Petition signed by over 167,000 people delivered to the Treasury, urging the Chancellor to ensure airline bailouts demand enhanced environmental commitments
Greenpeace activists today delivered a letter to the Treasury backed by a 167,000 signature petition calling on Chancellor Rishi Sunak to ensure any bailout packaged for the aviation sector included climate-related conditions.
The letter, delivered in the form of a giant paper aeroplane, argues that the bailout and loan packages offered to a number of leading airlines in recent months should include "green strings" that protect workers' rights and result in credible strategies for slashing emissions across the sector.
Specifically, the letter recommends that any bailouts are conditional on moves to "reduce the number of flights to tackle the sector's climate impact without relying on offsetting". It also argues that the "industry has to start paying a fair share of tax, including a Frequent Flier Levy and make sure those who fly the most pay the most".
"With these letters the public joins charities, businesses, MPs and the government's own climate advisors in calling on the Chancellor to put conditions on bailout money," said Sam Chetan-Welsh, a political advisor for Greenpeace UK. "Companies must protect both the workers who supported them, and the climate that supports us all. And yet airlines - some of the most polluting businesses there are - have already been handed almost £2bn in public money without any strings attached.
"All we're asking from the government is to use public money for the public good, not bonuses for polluters. We all know we must cut our carbon, and that means airlines will need to cut flights - subsidising loss-making businesses to keep them polluting is a false economy which we will all pay for."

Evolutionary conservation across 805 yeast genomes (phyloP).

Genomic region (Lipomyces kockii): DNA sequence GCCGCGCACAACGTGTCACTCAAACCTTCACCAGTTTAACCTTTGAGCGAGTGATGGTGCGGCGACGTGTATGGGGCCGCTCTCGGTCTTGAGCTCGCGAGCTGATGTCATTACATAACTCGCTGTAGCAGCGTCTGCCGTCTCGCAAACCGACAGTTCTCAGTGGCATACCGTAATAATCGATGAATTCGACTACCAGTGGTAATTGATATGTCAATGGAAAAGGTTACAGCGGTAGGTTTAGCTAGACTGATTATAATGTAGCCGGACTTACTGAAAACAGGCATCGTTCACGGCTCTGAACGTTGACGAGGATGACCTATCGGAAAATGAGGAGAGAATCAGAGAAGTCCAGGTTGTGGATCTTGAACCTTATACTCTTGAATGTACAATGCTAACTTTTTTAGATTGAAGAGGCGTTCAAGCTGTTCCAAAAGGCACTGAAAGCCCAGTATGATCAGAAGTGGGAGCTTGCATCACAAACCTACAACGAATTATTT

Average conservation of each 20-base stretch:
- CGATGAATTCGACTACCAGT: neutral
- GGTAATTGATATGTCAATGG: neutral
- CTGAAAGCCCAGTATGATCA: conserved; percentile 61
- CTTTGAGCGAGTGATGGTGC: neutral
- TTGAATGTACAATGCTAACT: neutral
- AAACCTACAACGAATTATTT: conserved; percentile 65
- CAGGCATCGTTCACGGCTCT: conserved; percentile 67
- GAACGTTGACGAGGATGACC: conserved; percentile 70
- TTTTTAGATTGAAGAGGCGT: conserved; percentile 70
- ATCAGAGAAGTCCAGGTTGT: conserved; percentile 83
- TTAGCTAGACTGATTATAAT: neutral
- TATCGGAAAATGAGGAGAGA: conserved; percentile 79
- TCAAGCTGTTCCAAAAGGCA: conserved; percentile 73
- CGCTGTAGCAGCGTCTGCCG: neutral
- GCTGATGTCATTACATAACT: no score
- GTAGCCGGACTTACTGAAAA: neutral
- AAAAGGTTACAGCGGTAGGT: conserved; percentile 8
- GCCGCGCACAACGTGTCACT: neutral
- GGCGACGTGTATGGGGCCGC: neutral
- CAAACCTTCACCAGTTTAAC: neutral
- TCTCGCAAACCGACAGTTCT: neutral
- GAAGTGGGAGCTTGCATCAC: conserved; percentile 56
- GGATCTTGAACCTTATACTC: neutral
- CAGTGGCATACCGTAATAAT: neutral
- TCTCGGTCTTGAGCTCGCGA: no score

The intervention comes on the same day as the Committee on Climate Change published its annual progress report, including a raft of recommendations for how to accelerate the UK's decarbonisation efforts through a green recovery programme.
The report argued that bailouts should incorporate some form of climate conditions, highlighting how the French government's support for its aviation industry has included commitments from Air France to phase out some short haul flights and a major green aviation R&D programme. Similarly, the Canadian government has said bailout support is reserved for companies that commit to report on climate risks in line with the guidance from the Taskforce on Climate-related Financial Disclosures (TCFD).
However, the UK government is yet to attach any specific climate-related conditions to the various loans and bailout packages it has provided in recent months.
A number of leading airlines have unveiled long term net zero emissions strategies in recent months, pledging to step up investment in green aviation technologies and expand carbon offsetting schemes.
However, activists have accused the sector of largely opposing proposals to attach firm climate conditions to bailout packages, while in some cases maintaining payouts to shareholders at the same time as requiring staff to take unpaid leave.
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